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SUNDANCE 2022 World Cinema Documentary Competition

Review: A House Made of Splinters

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- Danish director ​​Simon Lereng Wilmont follows up his 2017 festival favourite The Distant Barking of Dogs with a sensitive portrait of a temporary house for neglected children in Eastern Ukraine

Review: A House Made of Splinters

Although the Western media is becoming better aware of the tensions existing in Eastern Ukraine today, discussions tend to focus on tactical moves and geopolitical stakes, while the reality of life in Eastern Ukraine remains more mysterious. In A House Made of Splinters [+see also:
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, which premiered in the World Cinema Documentary Competition at this year’s online Sundance Film Festival and won the Best Directing award in that section, Danish director ​​Simon Lereng Wilmont offers a window into that world through a temporary house for children who cannot be looked after by their parents.

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The place is big but not fancy, and children are left to roam in relative freedom in a climate of trust and openness, the social workers keeping a watchful but forgiving and compassionate eye on their temporary guests. One of the workers in voiceover explains that each child can stay for a maximum period of 9 months, after which, if their parents are still not in a state to take them back, they move in with a relative, with a foster family, or into an orphanage. Like us viewers, the children are aware of this setup, and every second of their stay is therefore naturally imbued with a sense of urgency and fear that uneasily blends with the playful and unserious atmosphere of childhood play. In one scene, for example, as half a dozen children sit in a circle at night and try to frighten each other with scary stories, one boy talks about how his father would go into blind rages when drunk; “mine too” quickly adds another. Later, two young girls eye each other up, to see if they might agree to become best friends, and one of them asks the other if her mother sometimes lets her have a drink.

Through looking at these children, and following the trajectory of three of them in particular, Wilmont suggests an outside world where years of conflict, far from remaining a mere theoretical reality, have had an all too real impact on Ukrainian society. Addiction is rampant, in turn leading to widespread neglect, and though the ease with which the children talk about alcohol suggests a certain normalisation has taken place, none of them can get used to their parents not making it to appointments or never answering their phone calls.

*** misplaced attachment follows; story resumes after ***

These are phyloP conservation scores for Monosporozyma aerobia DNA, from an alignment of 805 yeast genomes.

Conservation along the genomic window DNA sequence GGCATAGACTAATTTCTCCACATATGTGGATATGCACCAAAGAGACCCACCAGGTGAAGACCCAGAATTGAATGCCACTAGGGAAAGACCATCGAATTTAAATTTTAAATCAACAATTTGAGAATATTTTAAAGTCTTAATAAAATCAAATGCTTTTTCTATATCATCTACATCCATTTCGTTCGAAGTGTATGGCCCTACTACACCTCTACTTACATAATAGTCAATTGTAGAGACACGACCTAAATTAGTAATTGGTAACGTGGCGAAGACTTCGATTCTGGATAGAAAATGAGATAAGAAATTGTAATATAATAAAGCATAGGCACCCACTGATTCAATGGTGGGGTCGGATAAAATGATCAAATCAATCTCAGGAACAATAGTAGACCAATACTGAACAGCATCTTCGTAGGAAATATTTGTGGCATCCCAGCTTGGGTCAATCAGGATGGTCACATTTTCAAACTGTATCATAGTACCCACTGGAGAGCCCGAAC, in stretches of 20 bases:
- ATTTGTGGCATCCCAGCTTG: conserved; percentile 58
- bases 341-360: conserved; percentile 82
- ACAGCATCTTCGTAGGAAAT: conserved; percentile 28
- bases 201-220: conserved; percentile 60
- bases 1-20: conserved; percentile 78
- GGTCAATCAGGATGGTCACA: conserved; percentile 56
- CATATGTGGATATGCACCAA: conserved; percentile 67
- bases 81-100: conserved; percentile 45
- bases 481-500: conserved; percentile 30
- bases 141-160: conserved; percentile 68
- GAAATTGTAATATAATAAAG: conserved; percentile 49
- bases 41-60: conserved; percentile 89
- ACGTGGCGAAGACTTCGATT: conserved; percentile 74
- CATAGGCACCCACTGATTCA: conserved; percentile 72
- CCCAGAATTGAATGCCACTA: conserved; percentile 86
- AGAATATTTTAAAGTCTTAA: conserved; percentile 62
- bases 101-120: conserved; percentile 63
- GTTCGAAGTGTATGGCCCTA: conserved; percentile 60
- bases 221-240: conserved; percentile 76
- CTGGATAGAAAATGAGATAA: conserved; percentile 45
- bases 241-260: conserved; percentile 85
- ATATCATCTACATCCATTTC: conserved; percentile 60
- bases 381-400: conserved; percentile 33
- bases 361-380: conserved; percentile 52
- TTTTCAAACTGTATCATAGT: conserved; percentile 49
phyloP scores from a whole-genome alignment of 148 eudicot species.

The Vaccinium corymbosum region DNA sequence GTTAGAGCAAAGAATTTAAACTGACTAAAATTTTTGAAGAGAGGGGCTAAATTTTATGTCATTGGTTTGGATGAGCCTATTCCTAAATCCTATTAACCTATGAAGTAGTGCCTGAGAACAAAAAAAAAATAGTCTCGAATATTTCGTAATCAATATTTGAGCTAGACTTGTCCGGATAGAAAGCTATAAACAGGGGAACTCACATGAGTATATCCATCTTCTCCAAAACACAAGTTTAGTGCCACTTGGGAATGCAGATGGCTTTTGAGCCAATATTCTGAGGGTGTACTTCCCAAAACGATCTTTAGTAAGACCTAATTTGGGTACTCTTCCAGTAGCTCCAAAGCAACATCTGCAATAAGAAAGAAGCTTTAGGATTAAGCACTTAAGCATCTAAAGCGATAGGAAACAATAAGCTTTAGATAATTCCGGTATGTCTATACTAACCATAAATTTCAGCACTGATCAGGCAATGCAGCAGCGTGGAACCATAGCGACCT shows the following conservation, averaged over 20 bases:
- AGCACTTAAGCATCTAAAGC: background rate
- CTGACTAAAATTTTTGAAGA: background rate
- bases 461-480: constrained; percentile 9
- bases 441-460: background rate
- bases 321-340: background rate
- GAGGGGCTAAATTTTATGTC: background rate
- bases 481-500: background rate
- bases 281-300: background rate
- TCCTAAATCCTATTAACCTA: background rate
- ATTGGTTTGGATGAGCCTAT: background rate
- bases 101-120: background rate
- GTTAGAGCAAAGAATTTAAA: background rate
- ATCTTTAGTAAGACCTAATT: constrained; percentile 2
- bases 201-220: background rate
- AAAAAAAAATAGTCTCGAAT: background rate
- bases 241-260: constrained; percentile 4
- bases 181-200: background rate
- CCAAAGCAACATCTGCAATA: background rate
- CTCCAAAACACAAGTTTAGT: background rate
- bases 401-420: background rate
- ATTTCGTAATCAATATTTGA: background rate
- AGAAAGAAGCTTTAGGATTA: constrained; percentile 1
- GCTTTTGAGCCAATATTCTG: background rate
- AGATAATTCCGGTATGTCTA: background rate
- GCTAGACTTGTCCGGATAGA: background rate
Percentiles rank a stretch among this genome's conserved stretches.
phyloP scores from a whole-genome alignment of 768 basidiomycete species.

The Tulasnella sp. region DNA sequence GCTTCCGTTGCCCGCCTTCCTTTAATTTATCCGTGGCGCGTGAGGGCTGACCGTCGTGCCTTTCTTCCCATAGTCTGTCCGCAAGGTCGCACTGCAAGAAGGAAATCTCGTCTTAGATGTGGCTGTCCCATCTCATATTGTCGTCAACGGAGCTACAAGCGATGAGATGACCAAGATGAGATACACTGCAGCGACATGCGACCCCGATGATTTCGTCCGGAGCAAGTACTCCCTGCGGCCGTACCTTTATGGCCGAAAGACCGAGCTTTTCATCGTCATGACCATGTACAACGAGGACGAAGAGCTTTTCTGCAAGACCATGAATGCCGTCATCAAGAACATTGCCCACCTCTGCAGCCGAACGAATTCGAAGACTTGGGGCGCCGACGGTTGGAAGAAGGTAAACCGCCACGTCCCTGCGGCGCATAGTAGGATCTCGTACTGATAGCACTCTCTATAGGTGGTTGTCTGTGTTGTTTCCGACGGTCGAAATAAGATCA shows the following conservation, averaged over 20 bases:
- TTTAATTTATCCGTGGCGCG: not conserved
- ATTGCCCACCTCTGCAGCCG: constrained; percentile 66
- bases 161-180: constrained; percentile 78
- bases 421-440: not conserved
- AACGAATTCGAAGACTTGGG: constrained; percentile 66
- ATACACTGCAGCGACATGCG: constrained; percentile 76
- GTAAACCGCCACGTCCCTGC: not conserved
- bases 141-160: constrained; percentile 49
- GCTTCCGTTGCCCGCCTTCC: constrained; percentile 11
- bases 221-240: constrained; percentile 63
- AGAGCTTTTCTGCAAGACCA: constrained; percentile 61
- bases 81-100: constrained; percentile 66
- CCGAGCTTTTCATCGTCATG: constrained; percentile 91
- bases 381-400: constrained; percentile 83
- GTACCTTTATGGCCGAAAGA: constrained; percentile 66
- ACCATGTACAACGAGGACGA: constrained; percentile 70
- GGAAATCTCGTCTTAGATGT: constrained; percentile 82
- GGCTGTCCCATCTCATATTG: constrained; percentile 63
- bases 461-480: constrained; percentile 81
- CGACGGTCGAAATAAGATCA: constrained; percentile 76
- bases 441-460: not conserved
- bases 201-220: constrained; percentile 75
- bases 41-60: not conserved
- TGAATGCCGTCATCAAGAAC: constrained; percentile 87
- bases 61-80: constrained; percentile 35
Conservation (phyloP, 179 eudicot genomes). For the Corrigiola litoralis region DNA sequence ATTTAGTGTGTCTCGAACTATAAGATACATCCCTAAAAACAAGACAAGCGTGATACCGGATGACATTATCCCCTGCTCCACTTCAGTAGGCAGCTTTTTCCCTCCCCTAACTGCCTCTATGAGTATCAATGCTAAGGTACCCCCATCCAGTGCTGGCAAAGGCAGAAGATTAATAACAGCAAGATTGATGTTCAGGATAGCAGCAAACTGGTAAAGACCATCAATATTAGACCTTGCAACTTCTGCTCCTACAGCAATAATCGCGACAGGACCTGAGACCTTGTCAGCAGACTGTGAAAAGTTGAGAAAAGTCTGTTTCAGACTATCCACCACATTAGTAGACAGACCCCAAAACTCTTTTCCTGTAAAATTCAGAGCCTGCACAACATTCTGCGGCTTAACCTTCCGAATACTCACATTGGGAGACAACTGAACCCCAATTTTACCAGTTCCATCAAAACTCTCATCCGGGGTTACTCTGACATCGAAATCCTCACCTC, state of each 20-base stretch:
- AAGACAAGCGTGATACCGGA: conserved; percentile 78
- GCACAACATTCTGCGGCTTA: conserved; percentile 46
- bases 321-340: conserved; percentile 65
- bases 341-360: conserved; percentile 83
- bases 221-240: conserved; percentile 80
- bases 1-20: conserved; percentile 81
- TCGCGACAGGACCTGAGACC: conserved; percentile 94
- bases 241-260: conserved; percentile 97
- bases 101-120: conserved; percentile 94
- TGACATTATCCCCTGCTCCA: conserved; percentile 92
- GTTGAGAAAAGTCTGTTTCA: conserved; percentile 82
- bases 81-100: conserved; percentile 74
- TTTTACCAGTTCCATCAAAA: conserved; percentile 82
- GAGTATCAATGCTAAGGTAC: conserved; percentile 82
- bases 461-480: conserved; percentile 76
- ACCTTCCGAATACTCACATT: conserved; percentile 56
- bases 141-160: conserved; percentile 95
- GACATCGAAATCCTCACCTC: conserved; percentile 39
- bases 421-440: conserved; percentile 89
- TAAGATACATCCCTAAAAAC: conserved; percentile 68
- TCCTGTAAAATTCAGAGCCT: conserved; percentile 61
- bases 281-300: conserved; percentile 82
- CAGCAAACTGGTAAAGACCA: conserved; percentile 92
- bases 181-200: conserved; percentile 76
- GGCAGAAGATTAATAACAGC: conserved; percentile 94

Though the setting surely does a lot to help the children speak freely about how they feel, their candour in the presence of the camera remains exceptional, and Wilmont like the social workers is careful to always centre their experiences. The violence of the rules which will dictate who will take care of them is undeniable, but so is the attention that is given them in this big, slightly run down house. The two young girls that the film follows appear particularly strong and hopeful, though one is reunited with her family and the other in fact hopes to get a “new mother.” The young boy whose story makes up the later part of the film proves more rebellious, resigned to the idea that no one really cares about him, but the film’s nonjudgmental perspective is attuned to his sensitivity and loneliness.

A House Made of Splinters does not provide any groundbreaking ideas on the cycles of addiction, violence and neglect, but it does show what a difference even a flickering ray of hope can make in the lives of children.

A House Made of Splinters is produced by Final Cut for Real and sold internationally by Cinephil.

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